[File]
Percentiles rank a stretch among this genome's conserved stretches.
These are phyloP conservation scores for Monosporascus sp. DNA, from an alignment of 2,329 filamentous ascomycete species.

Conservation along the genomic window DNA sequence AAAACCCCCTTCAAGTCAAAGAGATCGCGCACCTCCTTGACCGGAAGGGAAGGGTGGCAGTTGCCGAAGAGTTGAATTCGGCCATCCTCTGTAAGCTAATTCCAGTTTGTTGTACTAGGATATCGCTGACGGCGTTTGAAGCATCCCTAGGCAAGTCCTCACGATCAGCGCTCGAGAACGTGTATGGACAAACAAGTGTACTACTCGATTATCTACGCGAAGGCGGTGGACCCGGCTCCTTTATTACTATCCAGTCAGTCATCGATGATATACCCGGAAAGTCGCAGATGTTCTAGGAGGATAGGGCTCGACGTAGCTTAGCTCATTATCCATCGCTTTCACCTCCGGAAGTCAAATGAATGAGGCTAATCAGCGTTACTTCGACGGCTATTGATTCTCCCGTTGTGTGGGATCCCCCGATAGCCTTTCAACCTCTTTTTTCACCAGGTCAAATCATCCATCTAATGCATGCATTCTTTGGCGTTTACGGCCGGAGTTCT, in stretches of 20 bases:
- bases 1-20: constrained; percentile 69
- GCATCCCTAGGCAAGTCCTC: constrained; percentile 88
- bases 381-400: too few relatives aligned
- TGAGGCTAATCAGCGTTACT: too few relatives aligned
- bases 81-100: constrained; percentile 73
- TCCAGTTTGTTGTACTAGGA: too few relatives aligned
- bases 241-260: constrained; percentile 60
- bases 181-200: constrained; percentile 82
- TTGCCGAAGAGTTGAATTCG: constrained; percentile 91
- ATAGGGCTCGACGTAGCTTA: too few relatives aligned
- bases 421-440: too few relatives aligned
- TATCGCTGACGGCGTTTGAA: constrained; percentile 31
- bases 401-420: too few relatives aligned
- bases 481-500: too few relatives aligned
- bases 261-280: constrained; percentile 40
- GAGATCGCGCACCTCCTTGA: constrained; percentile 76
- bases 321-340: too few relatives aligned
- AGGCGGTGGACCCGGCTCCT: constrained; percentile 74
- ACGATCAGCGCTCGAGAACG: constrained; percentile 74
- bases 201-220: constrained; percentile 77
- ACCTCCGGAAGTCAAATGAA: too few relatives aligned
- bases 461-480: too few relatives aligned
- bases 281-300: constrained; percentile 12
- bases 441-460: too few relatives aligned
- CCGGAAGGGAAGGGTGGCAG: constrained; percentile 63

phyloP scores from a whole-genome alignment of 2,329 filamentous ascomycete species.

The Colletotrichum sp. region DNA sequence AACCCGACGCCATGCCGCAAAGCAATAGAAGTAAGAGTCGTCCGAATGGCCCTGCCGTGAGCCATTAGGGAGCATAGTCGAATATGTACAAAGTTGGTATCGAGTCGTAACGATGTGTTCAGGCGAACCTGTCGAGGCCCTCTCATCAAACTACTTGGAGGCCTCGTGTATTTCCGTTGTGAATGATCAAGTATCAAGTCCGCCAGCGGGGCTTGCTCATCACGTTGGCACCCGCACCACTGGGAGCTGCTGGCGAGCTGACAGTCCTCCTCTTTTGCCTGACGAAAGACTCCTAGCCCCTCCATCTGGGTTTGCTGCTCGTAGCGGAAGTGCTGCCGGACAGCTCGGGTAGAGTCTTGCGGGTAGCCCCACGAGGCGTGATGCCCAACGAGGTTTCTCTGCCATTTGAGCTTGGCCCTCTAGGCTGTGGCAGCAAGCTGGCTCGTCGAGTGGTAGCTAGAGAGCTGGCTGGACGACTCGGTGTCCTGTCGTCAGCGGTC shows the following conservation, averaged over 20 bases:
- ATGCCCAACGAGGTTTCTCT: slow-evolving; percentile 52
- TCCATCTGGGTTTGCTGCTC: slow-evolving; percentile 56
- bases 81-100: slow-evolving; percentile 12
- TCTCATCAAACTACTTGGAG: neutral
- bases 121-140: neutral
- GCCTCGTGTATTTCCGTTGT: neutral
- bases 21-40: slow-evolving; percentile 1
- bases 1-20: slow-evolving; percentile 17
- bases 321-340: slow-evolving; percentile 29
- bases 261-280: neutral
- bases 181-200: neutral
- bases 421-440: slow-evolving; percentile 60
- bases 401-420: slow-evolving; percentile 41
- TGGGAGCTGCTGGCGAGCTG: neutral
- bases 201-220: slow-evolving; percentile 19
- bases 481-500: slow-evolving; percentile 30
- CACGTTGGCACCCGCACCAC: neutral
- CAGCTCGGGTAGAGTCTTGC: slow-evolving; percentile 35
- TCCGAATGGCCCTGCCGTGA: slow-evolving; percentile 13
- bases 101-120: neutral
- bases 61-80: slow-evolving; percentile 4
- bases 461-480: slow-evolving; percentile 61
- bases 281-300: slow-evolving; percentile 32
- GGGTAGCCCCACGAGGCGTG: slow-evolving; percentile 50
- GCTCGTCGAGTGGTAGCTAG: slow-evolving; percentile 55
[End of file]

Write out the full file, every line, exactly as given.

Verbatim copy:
Percentiles rank a stretch among this genome's conserved stretches.
These are phyloP conservation scores for Monosporascus sp. DNA, from an alignment of 2,329 filamentous ascomycete species.

Conservation along the genomic window DNA sequence AAAACCCCCTTCAAGTCAAAGAGATCGCGCACCTCCTTGACCGGAAGGGAAGGGTGGCAGTTGCCGAAGAGTTGAATTCGGCCATCCTCTGTAAGCTAATTCCAGTTTGTTGTACTAGGATATCGCTGACGGCGTTTGAAGCATCCCTAGGCAAGTCCTCACGATCAGCGCTCGAGAACGTGTATGGACAAACAAGTGTACTACTCGATTATCTACGCGAAGGCGGTGGACCCGGCTCCTTTATTACTATCCAGTCAGTCATCGATGATATACCCGGAAAGTCGCAGATGTTCTAGGAGGATAGGGCTCGACGTAGCTTAGCTCATTATCCATCGCTTTCACCTCCGGAAGTCAAATGAATGAGGCTAATCAGCGTTACTTCGACGGCTATTGATTCTCCCGTTGTGTGGGATCCCCCGATAGCCTTTCAACCTCTTTTTTCACCAGGTCAAATCATCCATCTAATGCATGCATTCTTTGGCGTTTACGGCCGGAGTTCT, in stretches of 20 bases:
- bases 1-20: constrained; percentile 69
- GCATCCCTAGGCAAGTCCTC: constrained; percentile 88
- bases 381-400: too few relatives aligned
- TGAGGCTAATCAGCGTTACT: too few relatives aligned
- bases 81-100: constrained; percentile 73
- TCCAGTTTGTTGTACTAGGA: too few relatives aligned
- bases 241-260: constrained; percentile 60
- bases 181-200: constrained; percentile 82
- TTGCCGAAGAGTTGAATTCG: constrained; percentile 91
- ATAGGGCTCGACGTAGCTTA: too few relatives aligned
- bases 421-440: too few relatives aligned
- TATCGCTGACGGCGTTTGAA: constrained; percentile 31
- bases 401-420: too few relatives aligned
- bases 481-500: too few relatives aligned
- bases 261-280: constrained; percentile 40
- GAGATCGCGCACCTCCTTGA: constrained; percentile 76
- bases 321-340: too few relatives aligned
- AGGCGGTGGACCCGGCTCCT: constrained; percentile 74
- ACGATCAGCGCTCGAGAACG: constrained; percentile 74
- bases 201-220: constrained; percentile 77
- ACCTCCGGAAGTCAAATGAA: too few relatives aligned
- bases 461-480: too few relatives aligned
- bases 281-300: constrained; percentile 12
- bases 441-460: too few relatives aligned
- CCGGAAGGGAAGGGTGGCAG: constrained; percentile 63

phyloP scores from a whole-genome alignment of 2,329 filamentous ascomycete species.

The Colletotrichum sp. region DNA sequence AACCCGACGCCATGCCGCAAAGCAATAGAAGTAAGAGTCGTCCGAATGGCCCTGCCGTGAGCCATTAGGGAGCATAGTCGAATATGTACAAAGTTGGTATCGAGTCGTAACGATGTGTTCAGGCGAACCTGTCGAGGCCCTCTCATCAAACTACTTGGAGGCCTCGTGTATTTCCGTTGTGAATGATCAAGTATCAAGTCCGCCAGCGGGGCTTGCTCATCACGTTGGCACCCGCACCACTGGGAGCTGCTGGCGAGCTGACAGTCCTCCTCTTTTGCCTGACGAAAGACTCCTAGCCCCTCCATCTGGGTTTGCTGCTCGTAGCGGAAGTGCTGCCGGACAGCTCGGGTAGAGTCTTGCGGGTAGCCCCACGAGGCGTGATGCCCAACGAGGTTTCTCTGCCATTTGAGCTTGGCCCTCTAGGCTGTGGCAGCAAGCTGGCTCGTCGAGTGGTAGCTAGAGAGCTGGCTGGACGACTCGGTGTCCTGTCGTCAGCGGTC shows the following conservation, averaged over 20 bases:
- ATGCCCAACGAGGTTTCTCT: slow-evolving; percentile 52
- TCCATCTGGGTTTGCTGCTC: slow-evolving; percentile 56
- bases 81-100: slow-evolving; percentile 12
- TCTCATCAAACTACTTGGAG: neutral
- bases 121-140: neutral
- GCCTCGTGTATTTCCGTTGT: neutral
- bases 21-40: slow-evolving; percentile 1
- bases 1-20: slow-evolving; percentile 17
- bases 321-340: slow-evolving; percentile 29
- bases 261-280: neutral
- bases 181-200: neutral
- bases 421-440: slow-evolving; percentile 60
- bases 401-420: slow-evolving; percentile 41
- TGGGAGCTGCTGGCGAGCTG: neutral
- bases 201-220: slow-evolving; percentile 19
- bases 481-500: slow-evolving; percentile 30
- CACGTTGGCACCCGCACCAC: neutral
- CAGCTCGGGTAGAGTCTTGC: slow-evolving; percentile 35
- TCCGAATGGCCCTGCCGTGA: slow-evolving; percentile 13
- bases 101-120: neutral
- bases 61-80: slow-evolving; percentile 4
- bases 461-480: slow-evolving; percentile 61
- bases 281-300: slow-evolving; percentile 32
- GGGTAGCCCCACGAGGCGTG: slow-evolving; percentile 50
- GCTCGTCGAGTGGTAGCTAG: slow-evolving; percentile 55